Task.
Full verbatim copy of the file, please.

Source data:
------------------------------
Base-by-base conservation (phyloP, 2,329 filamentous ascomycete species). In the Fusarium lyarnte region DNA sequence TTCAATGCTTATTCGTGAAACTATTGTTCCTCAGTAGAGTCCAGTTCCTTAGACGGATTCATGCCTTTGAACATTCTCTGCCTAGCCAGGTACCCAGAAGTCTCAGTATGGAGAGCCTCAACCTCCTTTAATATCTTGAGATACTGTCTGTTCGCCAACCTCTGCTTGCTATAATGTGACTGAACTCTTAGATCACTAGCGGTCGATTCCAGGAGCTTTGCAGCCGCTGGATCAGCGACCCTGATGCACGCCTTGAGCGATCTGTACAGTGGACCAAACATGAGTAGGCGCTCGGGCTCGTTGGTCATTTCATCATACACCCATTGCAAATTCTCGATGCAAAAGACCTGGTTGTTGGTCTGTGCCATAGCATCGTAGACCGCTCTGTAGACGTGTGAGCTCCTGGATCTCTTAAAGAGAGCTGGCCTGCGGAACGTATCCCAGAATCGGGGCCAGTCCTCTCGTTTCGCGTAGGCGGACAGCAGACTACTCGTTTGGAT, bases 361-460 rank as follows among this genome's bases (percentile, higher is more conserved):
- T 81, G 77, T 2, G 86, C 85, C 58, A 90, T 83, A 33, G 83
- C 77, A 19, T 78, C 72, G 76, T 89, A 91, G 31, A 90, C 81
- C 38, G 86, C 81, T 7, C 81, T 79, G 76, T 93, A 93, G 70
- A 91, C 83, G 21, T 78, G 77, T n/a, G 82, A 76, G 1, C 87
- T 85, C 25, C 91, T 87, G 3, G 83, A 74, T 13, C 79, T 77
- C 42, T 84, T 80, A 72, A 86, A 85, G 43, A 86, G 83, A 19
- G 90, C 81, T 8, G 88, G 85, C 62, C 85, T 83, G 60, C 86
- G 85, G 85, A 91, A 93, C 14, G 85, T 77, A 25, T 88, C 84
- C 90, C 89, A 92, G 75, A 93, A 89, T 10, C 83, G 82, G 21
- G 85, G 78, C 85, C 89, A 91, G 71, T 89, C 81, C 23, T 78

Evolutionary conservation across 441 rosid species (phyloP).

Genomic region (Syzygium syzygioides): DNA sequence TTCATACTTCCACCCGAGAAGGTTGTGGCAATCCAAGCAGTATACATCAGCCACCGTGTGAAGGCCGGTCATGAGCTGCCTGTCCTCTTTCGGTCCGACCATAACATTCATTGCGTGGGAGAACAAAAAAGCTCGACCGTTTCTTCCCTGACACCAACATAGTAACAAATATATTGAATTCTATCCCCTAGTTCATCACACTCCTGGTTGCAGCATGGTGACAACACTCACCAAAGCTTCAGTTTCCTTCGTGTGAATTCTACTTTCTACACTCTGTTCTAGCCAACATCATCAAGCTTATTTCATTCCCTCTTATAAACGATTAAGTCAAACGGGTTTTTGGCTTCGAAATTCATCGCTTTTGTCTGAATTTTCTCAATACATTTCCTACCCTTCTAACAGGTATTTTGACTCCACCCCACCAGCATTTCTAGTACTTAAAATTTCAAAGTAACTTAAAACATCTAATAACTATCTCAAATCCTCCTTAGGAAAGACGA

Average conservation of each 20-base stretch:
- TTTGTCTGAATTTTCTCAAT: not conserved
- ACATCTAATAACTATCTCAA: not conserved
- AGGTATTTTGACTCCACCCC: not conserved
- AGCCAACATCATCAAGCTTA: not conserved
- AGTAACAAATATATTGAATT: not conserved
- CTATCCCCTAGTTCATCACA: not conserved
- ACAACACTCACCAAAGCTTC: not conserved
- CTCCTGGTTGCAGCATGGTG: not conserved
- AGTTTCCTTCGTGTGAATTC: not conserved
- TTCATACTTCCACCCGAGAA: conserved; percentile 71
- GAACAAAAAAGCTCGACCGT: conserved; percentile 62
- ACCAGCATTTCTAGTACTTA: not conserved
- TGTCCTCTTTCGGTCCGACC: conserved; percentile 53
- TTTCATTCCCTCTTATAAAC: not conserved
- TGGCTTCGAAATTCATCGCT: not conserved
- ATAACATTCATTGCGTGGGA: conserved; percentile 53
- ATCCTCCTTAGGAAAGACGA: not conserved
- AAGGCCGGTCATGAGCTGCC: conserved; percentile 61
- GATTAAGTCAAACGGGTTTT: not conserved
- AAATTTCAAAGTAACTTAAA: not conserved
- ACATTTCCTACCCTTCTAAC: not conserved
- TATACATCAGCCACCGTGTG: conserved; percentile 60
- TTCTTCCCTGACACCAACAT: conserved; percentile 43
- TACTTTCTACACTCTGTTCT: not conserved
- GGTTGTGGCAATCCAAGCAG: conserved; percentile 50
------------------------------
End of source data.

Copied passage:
Base-by-base conservation (phyloP, 2,329 filamentous ascomycete species). In the Fusarium lyarnte region DNA sequence TTCAATGCTTATTCGTGAAACTATTGTTCCTCAGTAGAGTCCAGTTCCTTAGACGGATTCATGCCTTTGAACATTCTCTGCCTAGCCAGGTACCCAGAAGTCTCAGTATGGAGAGCCTCAACCTCCTTTAATATCTTGAGATACTGTCTGTTCGCCAACCTCTGCTTGCTATAATGTGACTGAACTCTTAGATCACTAGCGGTCGATTCCAGGAGCTTTGCAGCCGCTGGATCAGCGACCCTGATGCACGCCTTGAGCGATCTGTACAGTGGACCAAACATGAGTAGGCGCTCGGGCTCGTTGGTCATTTCATCATACACCCATTGCAAATTCTCGATGCAAAAGACCTGGTTGTTGGTCTGTGCCATAGCATCGTAGACCGCTCTGTAGACGTGTGAGCTCCTGGATCTCTTAAAGAGAGCTGGCCTGCGGAACGTATCCCAGAATCGGGGCCAGTCCTCTCGTTTCGCGTAGGCGGACAGCAGACTACTCGTTTGGAT, bases 361-460 rank as follows among this genome's bases (percentile, higher is more conserved):
- T 81, G 77, T 2, G 86, C 85, C 58, A 90, T 83, A 33, G 83
- C 77, A 19, T 78, C 72, G 76, T 89, A 91, G 31, A 90, C 81
- C 38, G 86, C 81, T 7, C 81, T 79, G 76, T 93, A 93, G 70
- A 91, C 83, G 21, T 78, G 77, T n/a, G 82, A 76, G 1, C 87
- T 85, C 25, C 91, T 87, G 3, G 83, A 74, T 13, C 79, T 77
- C 42, T 84, T 80, A 72, A 86, A 85, G 43, A 86, G 83, A 19
- G 90, C 81, T 8, G 88, G 85, C 62, C 85, T 83, G 60, C 86
- G 85, G 85, A 91, A 93, C 14, G 85, T 77, A 25, T 88, C 84
- C 90, C 89, A 92, G 75, A 93, A 89, T 10, C 83, G 82, G 21
- G 85, G 78, C 85, C 89, A 91, G 71, T 89, C 81, C 23, T 78

Evolutionary conservation across 441 rosid species (phyloP).

Genomic region (Syzygium syzygioides): DNA sequence TTCATACTTCCACCCGAGAAGGTTGTGGCAATCCAAGCAGTATACATCAGCCACCGTGTGAAGGCCGGTCATGAGCTGCCTGTCCTCTTTCGGTCCGACCATAACATTCATTGCGTGGGAGAACAAAAAAGCTCGACCGTTTCTTCCCTGACACCAACATAGTAACAAATATATTGAATTCTATCCCCTAGTTCATCACACTCCTGGTTGCAGCATGGTGACAACACTCACCAAAGCTTCAGTTTCCTTCGTGTGAATTCTACTTTCTACACTCTGTTCTAGCCAACATCATCAAGCTTATTTCATTCCCTCTTATAAACGATTAAGTCAAACGGGTTTTTGGCTTCGAAATTCATCGCTTTTGTCTGAATTTTCTCAATACATTTCCTACCCTTCTAACAGGTATTTTGACTCCACCCCACCAGCATTTCTAGTACTTAAAATTTCAAAGTAACTTAAAACATCTAATAACTATCTCAAATCCTCCTTAGGAAAGACGA

Average conservation of each 20-base stretch:
- TTTGTCTGAATTTTCTCAAT: not conserved
- ACATCTAATAACTATCTCAA: not conserved
- AGGTATTTTGACTCCACCCC: not conserved
- AGCCAACATCATCAAGCTTA: not conserved
- AGTAACAAATATATTGAATT: not conserved
- CTATCCCCTAGTTCATCACA: not conserved
- ACAACACTCACCAAAGCTTC: not conserved
- CTCCTGGTTGCAGCATGGTG: not conserved
- AGTTTCCTTCGTGTGAATTC: not conserved
- TTCATACTTCCACCCGAGAA: conserved; percentile 71
- GAACAAAAAAGCTCGACCGT: conserved; percentile 62
- ACCAGCATTTCTAGTACTTA: not conserved
- TGTCCTCTTTCGGTCCGACC: conserved; percentile 53
- TTTCATTCCCTCTTATAAAC: not conserved
- TGGCTTCGAAATTCATCGCT: not conserved
- ATAACATTCATTGCGTGGGA: conserved; percentile 53
- ATCCTCCTTAGGAAAGACGA: not conserved
- AAGGCCGGTCATGAGCTGCC: conserved; percentile 61
- GATTAAGTCAAACGGGTTTT: not conserved
- AAATTTCAAAGTAACTTAAA: not conserved
- ACATTTCCTACCCTTCTAAC: not conserved
- TATACATCAGCCACCGTGTG: conserved; percentile 60
- TTCTTCCCTGACACCAACAT: conserved; percentile 43
- TACTTTCTACACTCTGTTCT: not conserved
- GGTTGTGGCAATCCAAGCAG: conserved; percentile 50